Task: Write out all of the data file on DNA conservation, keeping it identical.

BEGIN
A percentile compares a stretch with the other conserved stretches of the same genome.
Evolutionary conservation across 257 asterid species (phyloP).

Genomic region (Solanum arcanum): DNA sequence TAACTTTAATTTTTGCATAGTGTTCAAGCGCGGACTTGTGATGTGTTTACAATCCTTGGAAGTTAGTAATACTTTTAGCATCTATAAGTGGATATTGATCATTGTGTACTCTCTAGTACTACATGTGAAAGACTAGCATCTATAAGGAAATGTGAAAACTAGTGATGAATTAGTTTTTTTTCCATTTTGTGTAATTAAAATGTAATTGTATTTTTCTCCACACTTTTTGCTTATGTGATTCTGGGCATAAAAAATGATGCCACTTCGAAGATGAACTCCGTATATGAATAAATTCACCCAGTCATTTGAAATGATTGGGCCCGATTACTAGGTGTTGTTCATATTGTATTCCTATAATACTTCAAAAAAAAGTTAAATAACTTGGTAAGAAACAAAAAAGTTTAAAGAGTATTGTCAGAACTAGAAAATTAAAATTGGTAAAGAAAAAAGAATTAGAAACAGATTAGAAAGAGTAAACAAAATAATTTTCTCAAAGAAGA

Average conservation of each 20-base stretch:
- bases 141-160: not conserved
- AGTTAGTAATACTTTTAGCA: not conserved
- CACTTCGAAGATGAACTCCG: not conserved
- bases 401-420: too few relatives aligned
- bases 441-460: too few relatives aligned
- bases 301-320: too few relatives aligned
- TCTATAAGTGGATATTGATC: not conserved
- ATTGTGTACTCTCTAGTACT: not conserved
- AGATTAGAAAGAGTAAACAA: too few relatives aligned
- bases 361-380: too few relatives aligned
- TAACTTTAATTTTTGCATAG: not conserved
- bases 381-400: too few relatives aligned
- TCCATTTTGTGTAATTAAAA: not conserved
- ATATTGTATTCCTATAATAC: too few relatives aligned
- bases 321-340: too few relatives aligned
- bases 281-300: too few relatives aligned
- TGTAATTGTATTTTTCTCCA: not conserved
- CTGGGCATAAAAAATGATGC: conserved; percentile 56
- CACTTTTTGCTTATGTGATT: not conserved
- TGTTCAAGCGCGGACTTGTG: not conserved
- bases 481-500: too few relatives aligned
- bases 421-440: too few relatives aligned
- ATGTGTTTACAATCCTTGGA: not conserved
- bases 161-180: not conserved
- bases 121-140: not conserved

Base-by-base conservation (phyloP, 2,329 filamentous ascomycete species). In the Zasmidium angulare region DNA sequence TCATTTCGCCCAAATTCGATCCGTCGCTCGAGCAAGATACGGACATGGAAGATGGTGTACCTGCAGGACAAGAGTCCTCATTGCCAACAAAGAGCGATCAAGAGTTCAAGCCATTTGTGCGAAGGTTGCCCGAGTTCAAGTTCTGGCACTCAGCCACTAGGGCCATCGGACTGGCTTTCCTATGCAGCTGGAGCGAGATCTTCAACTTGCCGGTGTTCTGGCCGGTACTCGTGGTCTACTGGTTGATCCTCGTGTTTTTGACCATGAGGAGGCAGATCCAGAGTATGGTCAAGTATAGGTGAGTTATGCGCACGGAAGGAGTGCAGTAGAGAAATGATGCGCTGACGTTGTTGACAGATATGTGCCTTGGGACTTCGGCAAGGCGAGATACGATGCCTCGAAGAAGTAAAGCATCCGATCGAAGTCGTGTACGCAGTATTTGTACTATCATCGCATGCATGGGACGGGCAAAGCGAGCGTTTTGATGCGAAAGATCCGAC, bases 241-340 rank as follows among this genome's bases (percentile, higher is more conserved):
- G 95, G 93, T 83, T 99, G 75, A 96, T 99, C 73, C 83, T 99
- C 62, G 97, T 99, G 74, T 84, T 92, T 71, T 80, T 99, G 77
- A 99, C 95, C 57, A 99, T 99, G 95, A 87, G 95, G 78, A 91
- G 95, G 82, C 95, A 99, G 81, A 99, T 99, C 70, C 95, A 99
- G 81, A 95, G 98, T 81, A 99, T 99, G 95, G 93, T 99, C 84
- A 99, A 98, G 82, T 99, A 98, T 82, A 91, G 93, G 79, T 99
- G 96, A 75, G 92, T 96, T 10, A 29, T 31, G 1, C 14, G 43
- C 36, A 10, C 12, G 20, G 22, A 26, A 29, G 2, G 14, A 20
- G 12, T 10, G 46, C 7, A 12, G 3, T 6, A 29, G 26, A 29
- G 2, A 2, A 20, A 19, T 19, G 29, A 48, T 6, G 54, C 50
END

A percentile compares a stretch with the other conserved stretches of the same genome.
Evolutionary conservation across 257 asterid species (phyloP).

Genomic region (Solanum arcanum): DNA sequence TAACTTTAATTTTTGCATAGTGTTCAAGCGCGGACTTGTGATGTGTTTACAATCCTTGGAAGTTAGTAATACTTTTAGCATCTATAAGTGGATATTGATCATTGTGTACTCTCTAGTACTACATGTGAAAGACTAGCATCTATAAGGAAATGTGAAAACTAGTGATGAATTAGTTTTTTTTCCATTTTGTGTAATTAAAATGTAATTGTATTTTTCTCCACACTTTTTGCTTATGTGATTCTGGGCATAAAAAATGATGCCACTTCGAAGATGAACTCCGTATATGAATAAATTCACCCAGTCATTTGAAATGATTGGGCCCGATTACTAGGTGTTGTTCATATTGTATTCCTATAATACTTCAAAAAAAAGTTAAATAACTTGGTAAGAAACAAAAAAGTTTAAAGAGTATTGTCAGAACTAGAAAATTAAAATTGGTAAAGAAAAAAGAATTAGAAACAGATTAGAAAGAGTAAACAAAATAATTTTCTCAAAGAAGA

Average conservation of each 20-base stretch:
- bases 141-160: not conserved
- AGTTAGTAATACTTTTAGCA: not conserved
- CACTTCGAAGATGAACTCCG: not conserved
- bases 401-420: too few relatives aligned
- bases 441-460: too few relatives aligned
- bases 301-320: too few relatives aligned
- TCTATAAGTGGATATTGATC: not conserved
- ATTGTGTACTCTCTAGTACT: not conserved
- AGATTAGAAAGAGTAAACAA: too few relatives aligned
- bases 361-380: too few relatives aligned
- TAACTTTAATTTTTGCATAG: not conserved
- bases 381-400: too few relatives aligned
- TCCATTTTGTGTAATTAAAA: not conserved
- ATATTGTATTCCTATAATAC: too few relatives aligned
- bases 321-340: too few relatives aligned
- bases 281-300: too few relatives aligned
- TGTAATTGTATTTTTCTCCA: not conserved
- CTGGGCATAAAAAATGATGC: conserved; percentile 56
- CACTTTTTGCTTATGTGATT: not conserved
- TGTTCAAGCGCGGACTTGTG: not conserved
- bases 481-500: too few relatives aligned
- bases 421-440: too few relatives aligned
- ATGTGTTTACAATCCTTGGA: not conserved
- bases 161-180: not conserved
- bases 121-140: not conserved

Base-by-base conservation (phyloP, 2,329 filamentous ascomycete species). In the Zasmidium angulare region DNA sequence TCATTTCGCCCAAATTCGATCCGTCGCTCGAGCAAGATACGGACATGGAAGATGGTGTACCTGCAGGACAAGAGTCCTCATTGCCAACAAAGAGCGATCAAGAGTTCAAGCCATTTGTGCGAAGGTTGCCCGAGTTCAAGTTCTGGCACTCAGCCACTAGGGCCATCGGACTGGCTTTCCTATGCAGCTGGAGCGAGATCTTCAACTTGCCGGTGTTCTGGCCGGTACTCGTGGTCTACTGGTTGATCCTCGTGTTTTTGACCATGAGGAGGCAGATCCAGAGTATGGTCAAGTATAGGTGAGTTATGCGCACGGAAGGAGTGCAGTAGAGAAATGATGCGCTGACGTTGTTGACAGATATGTGCCTTGGGACTTCGGCAAGGCGAGATACGATGCCTCGAAGAAGTAAAGCATCCGATCGAAGTCGTGTACGCAGTATTTGTACTATCATCGCATGCATGGGACGGGCAAAGCGAGCGTTTTGATGCGAAAGATCCGAC, bases 241-340 rank as follows among this genome's bases (percentile, higher is more conserved):
- G 95, G 93, T 83, T 99, G 75, A 96, T 99, C 73, C 83, T 99
- C 62, G 97, T 99, G 74, T 84, T 92, T 71, T 80, T 99, G 77
- A 99, C 95, C 57, A 99, T 99, G 95, A 87, G 95, G 78, A 91
- G 95, G 82, C 95, A 99, G 81, A 99, T 99, C 70, C 95, A 99
- G 81, A 95, G 98, T 81, A 99, T 99, G 95, G 93, T 99, C 84
- A 99, A 98, G 82, T 99, A 98, T 82, A 91, G 93, G 79, T 99
- G 96, A 75, G 92, T 96, T 10, A 29, T 31, G 1, C 14, G 43
- C 36, A 10, C 12, G 20, G 22, A 26, A 29, G 2, G 14, A 20
- G 12, T 10, G 46, C 7, A 12, G 3, T 6, A 29, G 26, A 29
- G 2, A 2, A 20, A 19, T 19, G 29, A 48, T 6, G 54, C 50